Man, he really wants an arm workout.
When I’m riding on my handcycle on a given day and not competing, I sometimes wonder what people think I’m doing. I get all kinds of facial expressions. I have boiled it down to a few choice guesses as to what people might be thinking.
My favorite is this: the confused stare.
I think the confused stare is thinking, ‘Man, he really wants an arm workout.’
‘There’s a million ways to work out your arms. Maybe he just really wants a tan too.’
And then today of all days, it happened.
While I was taking a break on my ride, this older gentleman started up a conversation and asked if I do this to work out my arms.
I wanted to say yes and go with it. You know I would have done that with a completely straight face. But I didn’t. I explained that I’m paralyzed from the waist down, etc, etc.
My gopro just happened to capture it all:
3 Years Today
Today is the 3-year anniversary of my injury. No milkshake commemoration like year 2. No chicken fried steak commemoration like year 1. I’ve been off the wagon in both diet and workout since the last IRONMAN 70.3 flame out, so I’ve exhausted my appetite for gluttony.
I am about to embark on back to back to back weekend riding/racing for the rest of September including the Giants Race, Nautica Malibu Triathlon, and BORP Revolution Ride. So I’ve got a lot to focus on and that’s fine.
Last month I rode the hill I crashed on, as I plan to do every year, during the Marin Century ride and that sparked off a lot of introspect as to what was it that drove me to rebound so quickly back into my life and not spiral into the depths of despair like many do and many others expected me to do.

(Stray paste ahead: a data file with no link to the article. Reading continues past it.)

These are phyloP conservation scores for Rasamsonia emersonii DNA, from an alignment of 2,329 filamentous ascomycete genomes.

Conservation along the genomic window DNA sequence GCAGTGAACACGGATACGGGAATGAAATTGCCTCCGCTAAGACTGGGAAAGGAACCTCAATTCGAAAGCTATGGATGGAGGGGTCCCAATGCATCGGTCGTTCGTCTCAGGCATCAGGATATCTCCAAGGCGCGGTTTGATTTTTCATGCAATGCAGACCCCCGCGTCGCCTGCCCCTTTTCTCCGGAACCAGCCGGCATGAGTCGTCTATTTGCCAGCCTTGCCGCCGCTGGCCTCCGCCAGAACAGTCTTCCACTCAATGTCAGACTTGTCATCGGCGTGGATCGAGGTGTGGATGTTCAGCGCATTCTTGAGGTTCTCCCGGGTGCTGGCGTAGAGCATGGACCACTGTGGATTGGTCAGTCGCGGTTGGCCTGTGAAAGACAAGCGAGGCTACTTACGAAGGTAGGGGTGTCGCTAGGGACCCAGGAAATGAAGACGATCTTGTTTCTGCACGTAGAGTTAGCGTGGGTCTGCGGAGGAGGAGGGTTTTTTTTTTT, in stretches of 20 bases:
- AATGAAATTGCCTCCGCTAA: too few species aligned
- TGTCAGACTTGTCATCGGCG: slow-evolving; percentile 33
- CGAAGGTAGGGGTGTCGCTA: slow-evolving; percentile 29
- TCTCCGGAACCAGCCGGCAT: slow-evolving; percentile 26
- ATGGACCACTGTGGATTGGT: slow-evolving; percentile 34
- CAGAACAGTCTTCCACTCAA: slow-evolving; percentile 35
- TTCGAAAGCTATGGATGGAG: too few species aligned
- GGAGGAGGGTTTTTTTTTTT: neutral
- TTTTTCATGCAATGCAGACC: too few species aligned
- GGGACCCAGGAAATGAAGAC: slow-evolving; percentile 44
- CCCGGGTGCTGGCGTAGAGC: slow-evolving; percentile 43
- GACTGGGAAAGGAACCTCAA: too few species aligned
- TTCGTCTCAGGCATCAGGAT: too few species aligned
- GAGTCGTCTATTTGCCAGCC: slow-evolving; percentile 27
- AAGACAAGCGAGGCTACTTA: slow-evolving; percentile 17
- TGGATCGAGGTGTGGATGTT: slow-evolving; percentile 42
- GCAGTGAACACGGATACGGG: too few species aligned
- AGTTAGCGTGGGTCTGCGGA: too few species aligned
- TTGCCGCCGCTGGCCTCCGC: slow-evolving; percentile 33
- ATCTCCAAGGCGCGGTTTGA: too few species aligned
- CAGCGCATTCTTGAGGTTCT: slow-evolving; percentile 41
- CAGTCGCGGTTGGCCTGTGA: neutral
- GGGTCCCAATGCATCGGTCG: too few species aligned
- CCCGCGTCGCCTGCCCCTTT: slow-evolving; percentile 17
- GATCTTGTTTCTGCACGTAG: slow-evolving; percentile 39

I believe it’s the fluidity of my perception of who I am. My identity.
I have actually spent a lot of my life thinking about my identity and taking a proactive, ownership role in who I believe I am. I spoke about it, in part, a year ago at an event for Filipino-American college students.
I say ‘in part’ because my mixed ethnicity is only one dimension of who I am. But it kicked off the awareness for me at a young age because I looked far more Filipino in grade school and was raised primarily by a single, white Mom. You can watch the speech I gave for more about that.
But that led to a lot of awareness and understanding of how others perceive me. Somewhere around the end of high school and the beginning of college, I realized I could shape that perception and began to experiment.
And that experimentation continued deep into my twenties.